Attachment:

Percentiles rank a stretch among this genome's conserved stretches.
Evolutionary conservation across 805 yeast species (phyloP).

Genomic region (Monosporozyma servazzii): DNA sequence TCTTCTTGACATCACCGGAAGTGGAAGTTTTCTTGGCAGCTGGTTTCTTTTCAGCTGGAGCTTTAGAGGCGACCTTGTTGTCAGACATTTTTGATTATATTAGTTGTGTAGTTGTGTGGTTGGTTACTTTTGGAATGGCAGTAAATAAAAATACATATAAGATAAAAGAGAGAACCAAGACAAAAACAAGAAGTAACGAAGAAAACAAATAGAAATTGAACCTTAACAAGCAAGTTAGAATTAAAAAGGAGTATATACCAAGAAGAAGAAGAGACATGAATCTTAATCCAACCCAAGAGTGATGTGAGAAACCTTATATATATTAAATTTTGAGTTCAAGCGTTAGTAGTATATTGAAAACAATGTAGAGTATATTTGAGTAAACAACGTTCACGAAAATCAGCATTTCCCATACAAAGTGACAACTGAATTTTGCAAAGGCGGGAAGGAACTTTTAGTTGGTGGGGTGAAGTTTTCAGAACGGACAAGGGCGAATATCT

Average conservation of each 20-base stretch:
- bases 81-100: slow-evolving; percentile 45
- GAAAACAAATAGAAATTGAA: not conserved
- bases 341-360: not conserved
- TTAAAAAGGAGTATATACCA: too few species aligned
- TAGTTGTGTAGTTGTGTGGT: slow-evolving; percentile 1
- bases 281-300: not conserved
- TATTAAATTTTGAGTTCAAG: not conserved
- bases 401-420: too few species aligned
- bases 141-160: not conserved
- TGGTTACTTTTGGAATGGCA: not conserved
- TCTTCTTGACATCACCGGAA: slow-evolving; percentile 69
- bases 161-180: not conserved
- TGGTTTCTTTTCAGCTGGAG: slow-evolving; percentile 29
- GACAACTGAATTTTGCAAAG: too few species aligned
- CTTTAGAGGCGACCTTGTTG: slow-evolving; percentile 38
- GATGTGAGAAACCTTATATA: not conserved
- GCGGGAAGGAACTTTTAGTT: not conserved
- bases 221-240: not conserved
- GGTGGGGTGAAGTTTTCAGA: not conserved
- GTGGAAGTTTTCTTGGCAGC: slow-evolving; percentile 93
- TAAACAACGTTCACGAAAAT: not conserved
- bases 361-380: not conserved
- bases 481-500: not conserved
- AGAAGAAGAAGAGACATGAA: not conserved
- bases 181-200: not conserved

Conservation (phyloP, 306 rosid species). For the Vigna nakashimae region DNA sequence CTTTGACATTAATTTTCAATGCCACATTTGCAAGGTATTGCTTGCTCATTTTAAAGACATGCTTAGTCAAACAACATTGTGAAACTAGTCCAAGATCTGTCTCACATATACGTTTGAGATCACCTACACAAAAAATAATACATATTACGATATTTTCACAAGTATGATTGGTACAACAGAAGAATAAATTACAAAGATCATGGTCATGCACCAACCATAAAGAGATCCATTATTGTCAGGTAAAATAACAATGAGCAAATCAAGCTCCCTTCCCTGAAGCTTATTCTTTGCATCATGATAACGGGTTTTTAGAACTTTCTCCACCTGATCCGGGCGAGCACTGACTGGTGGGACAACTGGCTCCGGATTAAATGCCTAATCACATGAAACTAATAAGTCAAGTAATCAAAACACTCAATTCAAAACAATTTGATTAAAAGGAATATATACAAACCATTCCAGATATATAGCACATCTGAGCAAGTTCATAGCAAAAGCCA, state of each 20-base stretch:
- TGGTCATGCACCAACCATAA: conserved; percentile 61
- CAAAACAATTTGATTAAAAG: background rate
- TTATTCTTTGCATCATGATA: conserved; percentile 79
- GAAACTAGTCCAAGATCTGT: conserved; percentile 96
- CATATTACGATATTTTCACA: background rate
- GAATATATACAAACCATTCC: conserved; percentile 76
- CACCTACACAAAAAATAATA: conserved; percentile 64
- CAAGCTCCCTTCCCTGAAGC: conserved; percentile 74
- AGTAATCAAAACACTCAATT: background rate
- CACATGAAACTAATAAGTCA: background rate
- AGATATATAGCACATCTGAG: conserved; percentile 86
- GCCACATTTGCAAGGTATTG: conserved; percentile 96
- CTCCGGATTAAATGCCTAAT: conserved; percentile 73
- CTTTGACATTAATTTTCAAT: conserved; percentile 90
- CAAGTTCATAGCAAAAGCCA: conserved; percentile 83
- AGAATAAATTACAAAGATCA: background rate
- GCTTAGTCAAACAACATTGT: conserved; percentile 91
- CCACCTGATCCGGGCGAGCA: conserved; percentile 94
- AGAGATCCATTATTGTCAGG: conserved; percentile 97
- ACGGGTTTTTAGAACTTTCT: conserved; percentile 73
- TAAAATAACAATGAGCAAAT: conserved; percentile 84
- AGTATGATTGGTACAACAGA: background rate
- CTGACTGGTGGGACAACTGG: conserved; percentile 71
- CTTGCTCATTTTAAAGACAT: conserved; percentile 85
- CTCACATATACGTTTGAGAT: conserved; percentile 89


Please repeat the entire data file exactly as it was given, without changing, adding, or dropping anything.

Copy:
Percentiles rank a stretch among this genome's conserved stretches.
Evolutionary conservation across 805 yeast species (phyloP).

Genomic region (Monosporozyma servazzii): DNA sequence TCTTCTTGACATCACCGGAAGTGGAAGTTTTCTTGGCAGCTGGTTTCTTTTCAGCTGGAGCTTTAGAGGCGACCTTGTTGTCAGACATTTTTGATTATATTAGTTGTGTAGTTGTGTGGTTGGTTACTTTTGGAATGGCAGTAAATAAAAATACATATAAGATAAAAGAGAGAACCAAGACAAAAACAAGAAGTAACGAAGAAAACAAATAGAAATTGAACCTTAACAAGCAAGTTAGAATTAAAAAGGAGTATATACCAAGAAGAAGAAGAGACATGAATCTTAATCCAACCCAAGAGTGATGTGAGAAACCTTATATATATTAAATTTTGAGTTCAAGCGTTAGTAGTATATTGAAAACAATGTAGAGTATATTTGAGTAAACAACGTTCACGAAAATCAGCATTTCCCATACAAAGTGACAACTGAATTTTGCAAAGGCGGGAAGGAACTTTTAGTTGGTGGGGTGAAGTTTTCAGAACGGACAAGGGCGAATATCT

Average conservation of each 20-base stretch:
- bases 81-100: slow-evolving; percentile 45
- GAAAACAAATAGAAATTGAA: not conserved
- bases 341-360: not conserved
- TTAAAAAGGAGTATATACCA: too few species aligned
- TAGTTGTGTAGTTGTGTGGT: slow-evolving; percentile 1
- bases 281-300: not conserved
- TATTAAATTTTGAGTTCAAG: not conserved
- bases 401-420: too few species aligned
- bases 141-160: not conserved
- TGGTTACTTTTGGAATGGCA: not conserved
- TCTTCTTGACATCACCGGAA: slow-evolving; percentile 69
- bases 161-180: not conserved
- TGGTTTCTTTTCAGCTGGAG: slow-evolving; percentile 29
- GACAACTGAATTTTGCAAAG: too few species aligned
- CTTTAGAGGCGACCTTGTTG: slow-evolving; percentile 38
- GATGTGAGAAACCTTATATA: not conserved
- GCGGGAAGGAACTTTTAGTT: not conserved
- bases 221-240: not conserved
- GGTGGGGTGAAGTTTTCAGA: not conserved
- GTGGAAGTTTTCTTGGCAGC: slow-evolving; percentile 93
- TAAACAACGTTCACGAAAAT: not conserved
- bases 361-380: not conserved
- bases 481-500: not conserved
- AGAAGAAGAAGAGACATGAA: not conserved
- bases 181-200: not conserved

Conservation (phyloP, 306 rosid species). For the Vigna nakashimae region DNA sequence CTTTGACATTAATTTTCAATGCCACATTTGCAAGGTATTGCTTGCTCATTTTAAAGACATGCTTAGTCAAACAACATTGTGAAACTAGTCCAAGATCTGTCTCACATATACGTTTGAGATCACCTACACAAAAAATAATACATATTACGATATTTTCACAAGTATGATTGGTACAACAGAAGAATAAATTACAAAGATCATGGTCATGCACCAACCATAAAGAGATCCATTATTGTCAGGTAAAATAACAATGAGCAAATCAAGCTCCCTTCCCTGAAGCTTATTCTTTGCATCATGATAACGGGTTTTTAGAACTTTCTCCACCTGATCCGGGCGAGCACTGACTGGTGGGACAACTGGCTCCGGATTAAATGCCTAATCACATGAAACTAATAAGTCAAGTAATCAAAACACTCAATTCAAAACAATTTGATTAAAAGGAATATATACAAACCATTCCAGATATATAGCACATCTGAGCAAGTTCATAGCAAAAGCCA, state of each 20-base stretch:
- TGGTCATGCACCAACCATAA: conserved; percentile 61
- CAAAACAATTTGATTAAAAG: background rate
- TTATTCTTTGCATCATGATA: conserved; percentile 79
- GAAACTAGTCCAAGATCTGT: conserved; percentile 96
- CATATTACGATATTTTCACA: background rate
- GAATATATACAAACCATTCC: conserved; percentile 76
- CACCTACACAAAAAATAATA: conserved; percentile 64
- CAAGCTCCCTTCCCTGAAGC: conserved; percentile 74
- AGTAATCAAAACACTCAATT: background rate
- CACATGAAACTAATAAGTCA: background rate
- AGATATATAGCACATCTGAG: conserved; percentile 86
- GCCACATTTGCAAGGTATTG: conserved; percentile 96
- CTCCGGATTAAATGCCTAAT: conserved; percentile 73
- CTTTGACATTAATTTTCAAT: conserved; percentile 90
- CAAGTTCATAGCAAAAGCCA: conserved; percentile 83
- AGAATAAATTACAAAGATCA: background rate
- GCTTAGTCAAACAACATTGT: conserved; percentile 91
- CCACCTGATCCGGGCGAGCA: conserved; percentile 94
- AGAGATCCATTATTGTCAGG: conserved; percentile 97
- ACGGGTTTTTAGAACTTTCT: conserved; percentile 73
- TAAAATAACAATGAGCAAAT: conserved; percentile 84
- AGTATGATTGGTACAACAGA: background rate
- CTGACTGGTGGGACAACTGG: conserved; percentile 71
- CTTGCTCATTTTAAAGACAT: conserved; percentile 85
- CTCACATATACGTTTGAGAT: conserved; percentile 89